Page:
For those of you who didn't get the memo, Google announced the immediate availability of Google Rapid Response server 3.1 RC at yesterdays meetup. The client was updated to

It all looks quite similar when it comes to the UI, but there are some pretty neat improvements behind the scenes. As was a focus in the announcement, the GRR team mentioned the following noteworthy points:

  • Improved build-system with deployment through pypi (packages, install scripts and docker updates coming)
  • Streaming results to a BigQuery output plugin
  • Support for more artifacts
  • As mentioned in their brief roadmap, GRR now does delivery of dependencies separately from the client. They call these "components":
    • Rekall (now works faster, and has more Linux profiles).
    • Chipsec (new, does firmware verification)
  • As GRR provides the keys to the kingdom, ACLs have been much discussed. This is beginning to get quite advanced, so have a look at their previous meetups if you are looking for more information on this point. Anyways, in this release the ACL support is becoming more granular with ACLs for approvals - based on client labels
  • There is now conditional support in the Hunt UI (they added OR to the label selections)

The separation of the dependencies (Rekall and Chipsec in the first place) is a good move. This simplifies the development cycle. In addition it will be much easier to customize Rekall et al. I noticed that the separated packages are located at their Google drive. I had to dig a bit deeper to figure out how this is actually implemented, but /grr/client/ describes the essence. More on that later.

Further, for Rekall - there are now better profile coverage for Ubuntu kernels. It will also have much faster on acquisitions, due to applying compression on the client (the Google-developed Snappy-codec).

Now, while Google says to run this stuff successfully on Ubuntu - I had some minor challenges installing on Debian Jessie.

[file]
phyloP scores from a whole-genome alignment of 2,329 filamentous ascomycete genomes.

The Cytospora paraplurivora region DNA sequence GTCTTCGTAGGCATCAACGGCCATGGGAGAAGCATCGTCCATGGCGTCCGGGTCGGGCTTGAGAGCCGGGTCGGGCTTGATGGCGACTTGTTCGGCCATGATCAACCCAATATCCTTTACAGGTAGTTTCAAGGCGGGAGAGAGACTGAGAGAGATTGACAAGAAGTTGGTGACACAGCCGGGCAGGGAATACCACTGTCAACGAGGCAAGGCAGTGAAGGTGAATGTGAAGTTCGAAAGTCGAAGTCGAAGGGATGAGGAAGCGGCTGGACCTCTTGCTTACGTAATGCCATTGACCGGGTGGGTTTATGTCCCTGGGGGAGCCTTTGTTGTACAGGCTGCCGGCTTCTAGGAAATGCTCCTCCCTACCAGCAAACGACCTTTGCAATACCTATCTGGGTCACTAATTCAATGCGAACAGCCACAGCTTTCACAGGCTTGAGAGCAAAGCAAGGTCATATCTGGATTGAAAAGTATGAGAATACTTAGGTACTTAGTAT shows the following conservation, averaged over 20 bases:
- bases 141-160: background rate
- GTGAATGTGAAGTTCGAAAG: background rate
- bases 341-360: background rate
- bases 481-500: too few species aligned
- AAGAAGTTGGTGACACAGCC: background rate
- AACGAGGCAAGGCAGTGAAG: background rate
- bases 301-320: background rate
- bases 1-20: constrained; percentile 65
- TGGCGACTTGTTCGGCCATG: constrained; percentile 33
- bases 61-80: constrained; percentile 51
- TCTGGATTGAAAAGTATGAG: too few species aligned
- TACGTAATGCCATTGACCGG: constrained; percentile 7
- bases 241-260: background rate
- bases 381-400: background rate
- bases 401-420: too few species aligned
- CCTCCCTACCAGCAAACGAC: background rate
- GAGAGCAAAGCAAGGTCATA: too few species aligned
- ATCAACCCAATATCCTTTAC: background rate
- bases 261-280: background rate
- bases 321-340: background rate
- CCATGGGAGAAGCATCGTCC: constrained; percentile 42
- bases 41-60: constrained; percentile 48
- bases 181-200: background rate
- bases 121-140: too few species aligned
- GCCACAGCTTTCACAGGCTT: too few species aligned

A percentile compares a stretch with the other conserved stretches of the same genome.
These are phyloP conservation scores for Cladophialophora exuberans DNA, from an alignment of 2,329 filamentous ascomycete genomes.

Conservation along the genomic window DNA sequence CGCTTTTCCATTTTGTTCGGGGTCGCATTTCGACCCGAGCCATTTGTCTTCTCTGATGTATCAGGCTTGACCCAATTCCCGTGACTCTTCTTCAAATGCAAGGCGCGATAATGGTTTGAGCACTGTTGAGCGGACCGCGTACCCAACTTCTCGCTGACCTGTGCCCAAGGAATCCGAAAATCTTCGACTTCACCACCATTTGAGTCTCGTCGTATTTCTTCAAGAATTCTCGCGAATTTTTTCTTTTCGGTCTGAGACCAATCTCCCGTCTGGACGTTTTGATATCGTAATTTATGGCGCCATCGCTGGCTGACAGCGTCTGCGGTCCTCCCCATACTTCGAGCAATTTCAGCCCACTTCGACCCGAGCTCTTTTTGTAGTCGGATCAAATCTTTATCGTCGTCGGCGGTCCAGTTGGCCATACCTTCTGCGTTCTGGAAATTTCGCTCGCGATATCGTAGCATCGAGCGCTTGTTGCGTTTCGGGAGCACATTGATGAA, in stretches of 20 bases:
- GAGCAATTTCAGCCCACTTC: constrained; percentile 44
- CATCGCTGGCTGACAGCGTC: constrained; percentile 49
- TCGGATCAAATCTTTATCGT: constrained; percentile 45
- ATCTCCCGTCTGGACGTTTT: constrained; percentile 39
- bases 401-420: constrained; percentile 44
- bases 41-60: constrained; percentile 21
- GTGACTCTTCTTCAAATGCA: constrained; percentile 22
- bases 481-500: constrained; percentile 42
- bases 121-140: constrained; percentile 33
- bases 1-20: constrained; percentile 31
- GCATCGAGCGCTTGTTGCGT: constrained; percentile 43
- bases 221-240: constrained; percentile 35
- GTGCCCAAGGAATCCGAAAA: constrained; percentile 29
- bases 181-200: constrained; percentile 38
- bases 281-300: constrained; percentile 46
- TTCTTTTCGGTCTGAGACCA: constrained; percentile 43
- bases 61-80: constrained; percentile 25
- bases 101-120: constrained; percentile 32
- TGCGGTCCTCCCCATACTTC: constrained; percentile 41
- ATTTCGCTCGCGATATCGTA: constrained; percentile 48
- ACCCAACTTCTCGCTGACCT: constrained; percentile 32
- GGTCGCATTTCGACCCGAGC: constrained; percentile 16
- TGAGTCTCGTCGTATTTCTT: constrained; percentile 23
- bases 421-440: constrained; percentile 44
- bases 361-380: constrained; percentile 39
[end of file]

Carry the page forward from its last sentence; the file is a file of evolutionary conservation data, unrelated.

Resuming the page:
For the review I set up a clean Debian 8.0 development environment. I would recommend everyone to do that, due to the many changes in structure of GRR in version 3.1.

I needed to install the following packages to get everything working:

apt-get install libfreetype6-dev libxft-dev libssl-dev alien dh-make

In addition pyasn1 needed an upgrade: pip --upgrade pyasn1.

pip install grr-response-server --pre
pip install grr-response-client --pre

After installing I needed to install the configuration file manually from the package.

mkdir /etc/grr
cp /usr/local/lib/python2.7/dist-packages/grr/config/grr-server.yaml /etc/grr/

Now, the standard binaries and templates are needed. First create the directory structure:

mkdir -p /usr/share/grr/binaries
mkdir -p /usr/share/grr/executables/{windows/templates/unzipsfx/,linux/templates,darwin/templates}
cd /usr/share/grr/executables

Download memory drivers for OSX and Windows.


Note that pmem needs to be manually setup for Debian, as kcore seems to be disabled.

Now get all the new client templates:


Move the templates to their directories:

mv *.exe.* windows/templates
mv *.exe windows/templates/unzipsfx/
mv *{deb,rpm}* linux/templates
mv *pkg* darwin/templates
mv *.{sys,tar.gz} ../binaries/

You can follow the manual setup guide from the GitHub pages of GRR. Basically for a dev setup:

grr_config_updater initialize
grr_config_updater add_user joe
grr_config_updater update_user joe --add_labels admin,user
grr_config_updater repack_clients
grr_config_updater upload_memory_driver --platform darwin --arch amd64 --file OSXPMem-ng-signed.tar.gz
grr_config_updater upload_memory_driver --platform darwin --arch amd64 --file OSXPMem-ng-signed.tar.gz
grr_config_updater upload_memory_driver --platform windows --arch amd64 --file winpmem_amd64_1.6.1.sys 
grr_config_updater upload_memory_driver --platform windows --arch i386 --file winpmem_i386_1.6.1.sys 

Start the server components:

grr_server --start_http_server --config=/etc/grr/grr-server.yaml &
grr_server --start_ui --config=/etc/grr/grr-server.yaml &
grr_server --start_worker --config=/etc/grr/grr-server.yaml &

Note: In this release it seems like the enroller disappeared and became part of the server itself.

For this test, just install the deb-package on the server itself.

dpkg -i linux/installers/grr_3.1.0.0_amd64.deb


As mentioned previously, the current components binaries can be found on the GRR Google Drive. To illustrate the concept we'll grab the binaries for Debian. Note that the uploaded binaries is tied to specific versions glibc. You can find the version by executing ldd --version in the target environment.


grr_config_updater upload_component grr-rekall_0.3_Linux_debian_glibc_2.2.5_amd64.bin
grr_config_updater upload_component grr-chipsec_0.1_Linux_debian_glibc_2.2.5_amd64.bin

Components can be found the "Manage Binaries"

The docs states:

Now, flows that use the component can simply tell the client to load it if required.


Now to the really cool stuff, firmware verification.

An example of a flow using Chipsec is the Collectors/DumpFlashImage.

In my case, I had Debian running in a Virtual machine - so that was a platform/hardware support no-go.

ERROR: Unsupported Platform: VID = 0x8086, DID = 0x7190

If you're interested in more, follow the GRR team blog - they said that they'll be coming with more information there.